New technologies

The development of new technology relies upon science pushing back the boundaries of what we know and finding new ways of tackling problems. But while every new technology can bring huge benefits, it can also alter our lives in some surprising and unexpected ways.

The risks and rewards of new technologies

The emergence of new technologies is changing the way we live and enabling people to do things that were unthinkable just a few decades ago. Computing technology has come so far that we can carry devices in our hands that would have been considered supercomputers a few decades ago. We can connect to people anywhere in the world and share almost boundless amounts of information over the internet. 

Some new technologies arrive gradually, but others are sudden and disruptive, leading to radical changes in society and everyday life. This also means that alongside the benefits that technologies such as artificial intelligence, satellite technology and neural interfaces can bring, they also come with risks. In a connected, online world, for example, cybersecurity has become an enormous challenge.

To ensure such risks are fully understood and, where possible, can be tackled, scientists and innovators must engage with policy makers and the wider public to ensure emerging technologies deliver the benefits that society needs. 

Far above our planet’s surface, a technological revolution has been taking place. Thousands of satellites now orbit the Earth. These satellites help us navigate and communicate, provide television and data for forecasting. They help us to monitor changes taking place on our planet and provide vital information during disasters.

This is a rapidly evolving industry that has shifted from being dominated by publicly funded space agencies to a burgeoning and innovative commercial sector. The falling cost of launching spacecraft, combined with minaturisation of satellites, is opening new opportunities for how space can be used. This is changing the balance of space power as more and more countries and companies look to explore this domain.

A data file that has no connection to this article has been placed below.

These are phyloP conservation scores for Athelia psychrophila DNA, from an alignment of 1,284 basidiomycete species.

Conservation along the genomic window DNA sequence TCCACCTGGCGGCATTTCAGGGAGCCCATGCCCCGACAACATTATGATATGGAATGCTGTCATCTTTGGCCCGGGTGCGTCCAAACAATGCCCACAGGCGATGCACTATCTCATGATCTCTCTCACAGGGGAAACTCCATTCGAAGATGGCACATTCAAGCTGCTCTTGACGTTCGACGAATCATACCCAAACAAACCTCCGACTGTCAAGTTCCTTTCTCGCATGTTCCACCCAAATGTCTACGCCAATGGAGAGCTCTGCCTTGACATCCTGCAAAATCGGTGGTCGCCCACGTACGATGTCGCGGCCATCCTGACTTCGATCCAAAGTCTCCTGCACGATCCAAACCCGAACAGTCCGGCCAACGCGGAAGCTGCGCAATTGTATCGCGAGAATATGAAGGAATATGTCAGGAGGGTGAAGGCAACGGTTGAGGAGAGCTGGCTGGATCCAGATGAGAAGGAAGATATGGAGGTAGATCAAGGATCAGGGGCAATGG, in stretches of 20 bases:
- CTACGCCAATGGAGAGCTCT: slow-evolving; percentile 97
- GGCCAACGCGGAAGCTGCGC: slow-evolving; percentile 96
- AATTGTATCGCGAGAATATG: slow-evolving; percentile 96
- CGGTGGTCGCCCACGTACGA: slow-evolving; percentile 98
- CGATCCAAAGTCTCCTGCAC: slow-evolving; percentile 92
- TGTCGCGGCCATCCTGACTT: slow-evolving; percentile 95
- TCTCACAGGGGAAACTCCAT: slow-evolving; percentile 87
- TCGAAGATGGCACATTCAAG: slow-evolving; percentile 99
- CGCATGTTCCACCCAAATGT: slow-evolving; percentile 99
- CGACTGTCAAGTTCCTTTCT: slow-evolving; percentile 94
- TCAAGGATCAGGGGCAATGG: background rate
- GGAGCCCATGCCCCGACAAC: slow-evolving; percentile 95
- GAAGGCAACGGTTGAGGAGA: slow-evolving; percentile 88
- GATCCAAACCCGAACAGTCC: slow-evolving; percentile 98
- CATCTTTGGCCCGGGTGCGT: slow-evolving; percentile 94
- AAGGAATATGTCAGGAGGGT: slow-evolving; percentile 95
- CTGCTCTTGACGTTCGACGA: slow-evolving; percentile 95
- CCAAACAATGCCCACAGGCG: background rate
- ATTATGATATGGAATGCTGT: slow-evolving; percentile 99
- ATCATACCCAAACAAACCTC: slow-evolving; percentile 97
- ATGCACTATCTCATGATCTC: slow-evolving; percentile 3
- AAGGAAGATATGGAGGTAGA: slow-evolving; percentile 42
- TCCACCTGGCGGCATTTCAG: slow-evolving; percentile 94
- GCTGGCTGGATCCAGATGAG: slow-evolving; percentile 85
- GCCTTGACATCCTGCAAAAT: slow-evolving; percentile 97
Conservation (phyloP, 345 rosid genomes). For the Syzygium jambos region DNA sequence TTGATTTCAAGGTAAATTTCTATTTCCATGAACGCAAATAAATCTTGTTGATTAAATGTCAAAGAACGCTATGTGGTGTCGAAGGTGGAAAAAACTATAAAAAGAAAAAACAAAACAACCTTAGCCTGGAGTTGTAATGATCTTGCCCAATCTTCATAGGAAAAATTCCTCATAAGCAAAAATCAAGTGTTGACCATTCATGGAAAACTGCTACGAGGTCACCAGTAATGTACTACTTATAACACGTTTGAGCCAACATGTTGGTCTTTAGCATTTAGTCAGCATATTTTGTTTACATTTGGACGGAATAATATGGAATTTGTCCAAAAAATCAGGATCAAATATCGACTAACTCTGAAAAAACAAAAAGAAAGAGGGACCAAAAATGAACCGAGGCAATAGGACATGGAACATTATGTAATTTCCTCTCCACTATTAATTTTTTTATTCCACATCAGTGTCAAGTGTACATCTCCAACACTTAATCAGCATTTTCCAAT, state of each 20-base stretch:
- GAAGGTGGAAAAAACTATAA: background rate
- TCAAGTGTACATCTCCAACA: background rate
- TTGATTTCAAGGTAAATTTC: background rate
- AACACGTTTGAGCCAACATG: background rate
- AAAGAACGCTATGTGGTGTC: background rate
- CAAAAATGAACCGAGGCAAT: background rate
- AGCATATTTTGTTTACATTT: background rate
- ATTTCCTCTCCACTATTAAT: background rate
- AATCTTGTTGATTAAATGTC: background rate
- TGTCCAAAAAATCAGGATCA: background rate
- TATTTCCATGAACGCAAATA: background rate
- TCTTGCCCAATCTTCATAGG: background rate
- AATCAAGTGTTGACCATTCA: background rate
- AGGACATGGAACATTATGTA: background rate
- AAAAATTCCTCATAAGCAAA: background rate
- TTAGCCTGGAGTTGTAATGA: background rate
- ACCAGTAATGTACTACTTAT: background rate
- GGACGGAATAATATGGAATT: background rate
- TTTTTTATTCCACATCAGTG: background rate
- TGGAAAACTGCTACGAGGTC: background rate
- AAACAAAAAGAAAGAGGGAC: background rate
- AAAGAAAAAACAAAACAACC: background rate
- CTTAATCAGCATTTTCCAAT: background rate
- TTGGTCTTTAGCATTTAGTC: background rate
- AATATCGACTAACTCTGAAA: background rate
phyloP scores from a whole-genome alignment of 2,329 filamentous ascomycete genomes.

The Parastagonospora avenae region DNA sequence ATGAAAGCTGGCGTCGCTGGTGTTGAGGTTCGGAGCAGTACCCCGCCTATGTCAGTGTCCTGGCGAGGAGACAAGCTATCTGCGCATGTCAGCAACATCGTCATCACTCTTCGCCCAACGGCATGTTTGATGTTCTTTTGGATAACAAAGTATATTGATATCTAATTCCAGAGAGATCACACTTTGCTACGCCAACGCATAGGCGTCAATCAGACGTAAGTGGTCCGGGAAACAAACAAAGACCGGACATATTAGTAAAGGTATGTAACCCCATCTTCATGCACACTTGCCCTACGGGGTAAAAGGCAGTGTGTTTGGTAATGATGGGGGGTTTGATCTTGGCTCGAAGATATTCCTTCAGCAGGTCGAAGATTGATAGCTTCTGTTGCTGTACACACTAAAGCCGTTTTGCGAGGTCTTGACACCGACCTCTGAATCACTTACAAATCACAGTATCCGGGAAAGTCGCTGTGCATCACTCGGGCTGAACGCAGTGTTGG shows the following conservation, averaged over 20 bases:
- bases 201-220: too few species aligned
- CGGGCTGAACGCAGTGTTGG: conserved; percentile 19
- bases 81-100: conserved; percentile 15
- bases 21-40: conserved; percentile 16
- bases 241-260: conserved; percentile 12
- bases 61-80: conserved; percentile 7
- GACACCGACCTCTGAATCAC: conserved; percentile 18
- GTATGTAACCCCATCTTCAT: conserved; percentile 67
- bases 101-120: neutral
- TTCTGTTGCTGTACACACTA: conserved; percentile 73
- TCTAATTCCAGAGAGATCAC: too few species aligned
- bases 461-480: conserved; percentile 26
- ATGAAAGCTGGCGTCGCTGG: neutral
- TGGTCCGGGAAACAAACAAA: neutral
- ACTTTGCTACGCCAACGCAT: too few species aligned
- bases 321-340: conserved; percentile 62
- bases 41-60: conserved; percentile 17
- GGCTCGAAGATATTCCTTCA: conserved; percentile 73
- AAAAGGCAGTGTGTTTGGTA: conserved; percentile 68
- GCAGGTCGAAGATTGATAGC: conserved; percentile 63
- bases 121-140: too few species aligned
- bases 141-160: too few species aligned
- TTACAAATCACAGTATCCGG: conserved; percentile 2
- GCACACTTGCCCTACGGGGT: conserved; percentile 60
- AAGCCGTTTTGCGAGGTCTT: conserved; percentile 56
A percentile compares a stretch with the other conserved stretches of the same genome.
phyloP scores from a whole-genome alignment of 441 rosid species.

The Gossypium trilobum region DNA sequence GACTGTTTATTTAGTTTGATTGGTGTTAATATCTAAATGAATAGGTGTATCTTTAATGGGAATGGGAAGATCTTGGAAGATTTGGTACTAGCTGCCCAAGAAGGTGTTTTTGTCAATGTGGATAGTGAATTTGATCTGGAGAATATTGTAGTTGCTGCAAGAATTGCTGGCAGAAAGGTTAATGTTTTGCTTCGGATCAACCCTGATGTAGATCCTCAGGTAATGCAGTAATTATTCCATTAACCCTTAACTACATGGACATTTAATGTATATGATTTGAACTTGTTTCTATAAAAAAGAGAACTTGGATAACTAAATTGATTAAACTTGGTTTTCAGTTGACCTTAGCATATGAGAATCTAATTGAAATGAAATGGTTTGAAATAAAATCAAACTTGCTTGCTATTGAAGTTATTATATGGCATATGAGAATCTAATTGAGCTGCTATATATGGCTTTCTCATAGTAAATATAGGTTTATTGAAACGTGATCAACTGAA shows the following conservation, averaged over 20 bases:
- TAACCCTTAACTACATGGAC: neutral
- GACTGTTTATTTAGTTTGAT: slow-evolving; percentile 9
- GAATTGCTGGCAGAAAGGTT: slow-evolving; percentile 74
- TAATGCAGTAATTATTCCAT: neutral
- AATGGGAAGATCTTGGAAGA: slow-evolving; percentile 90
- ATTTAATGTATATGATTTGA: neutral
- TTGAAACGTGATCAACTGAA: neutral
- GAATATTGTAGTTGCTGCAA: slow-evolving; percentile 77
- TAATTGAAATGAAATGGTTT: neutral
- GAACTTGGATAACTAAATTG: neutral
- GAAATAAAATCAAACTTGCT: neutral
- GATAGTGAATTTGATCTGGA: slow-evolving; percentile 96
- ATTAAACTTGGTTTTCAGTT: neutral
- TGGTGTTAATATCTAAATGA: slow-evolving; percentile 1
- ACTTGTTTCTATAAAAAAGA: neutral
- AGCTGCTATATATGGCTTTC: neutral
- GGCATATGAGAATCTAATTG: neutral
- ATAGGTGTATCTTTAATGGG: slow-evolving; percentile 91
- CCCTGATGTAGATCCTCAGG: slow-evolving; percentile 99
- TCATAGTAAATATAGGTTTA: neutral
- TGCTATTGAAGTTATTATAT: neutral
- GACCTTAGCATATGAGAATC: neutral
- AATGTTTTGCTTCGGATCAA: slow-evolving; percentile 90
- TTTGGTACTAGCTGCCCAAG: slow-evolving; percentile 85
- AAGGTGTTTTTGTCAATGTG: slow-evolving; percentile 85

It is also bringing challenges along with the benefits. The space around our planet is becoming crowded and the threat posed by space junk and debris is ever growing. The prospect of exploring new worlds, asteroids and comets that could perhaps be exploited for resources raises a growing number of questions about how space can be governed and protected. 

The Royal Society’s ‘Perspective on Space’ will explore how activities and the technologies used in space will develop over the next half century. It will examine what steps can be taken to ensure space is used safely and sustainably for the benefit of all humanity. It will only become more vital to understand as our species begins to explore ever further from our own planet.

The ability to connect the human brain or nervous system to computers offers immense opportunities, but also raises some profound questions. Neural interface technologies are devices that interact with the nervous system of an individual. They can be as simple as sensors that record the minute electrical signals produced by our brains or movements, or they can stimulate our muscles and nerves. Some could even allow us to control devices with just our brain signals.

Yet neural interfaces are not a technology of the future. More than 400,000 people with hearing loss worldwide benefit from cochlear implants that stimulate the auditory nerve to restore some sense of sound. Neural interfaces are being used to rehabilitate stroke patients and to treat chronic pain, while some experimental approaches are aimed at helping people with paralysis.

As the technology is improved and minaturised, there are hopes they could provide alternatives to pharmaceutical treatments, or offer new ways of interacting with computers. They could even be used to enhance the abilities of the human body. 

This raises questions about not just the safety of these devices, but also their ethical and social implications. The Royal Society believes there must be an open and inclusive public debate about how this technology is used and regulated over the coming years.

What if your phone could repair itself after being dropped? Or roads could heal damage to their surfaces by themselves? The benefits of materials that can grow and adapt to their environment are enormous, potentially extending the lifespan of everyday objects and infrastructure. Known as animate materials, there is growing interest in developing human-made substances that can emulate the properties of living organisms. 

They could be transformational in a number of ways – allowing consumer products to last longer, creating buildings that can generate their own power and water, and medical implants that adapt to a patient’s body. They could lead to new types of responsive clothing or building materials that can harvest carbon dioxide from the air to repair cracks or other damage.

The field is still in its infancy, however, meaning there is huge potential to shape how it develops. As the Royal Society outlined in a report looking at how to maximise the benefits from animate materials, it will be important to ensure sustainability and circularity is built into their development to ensure a greener future. The public too should be included in the discussions around ideas and any concerns about how these materials might be used. 

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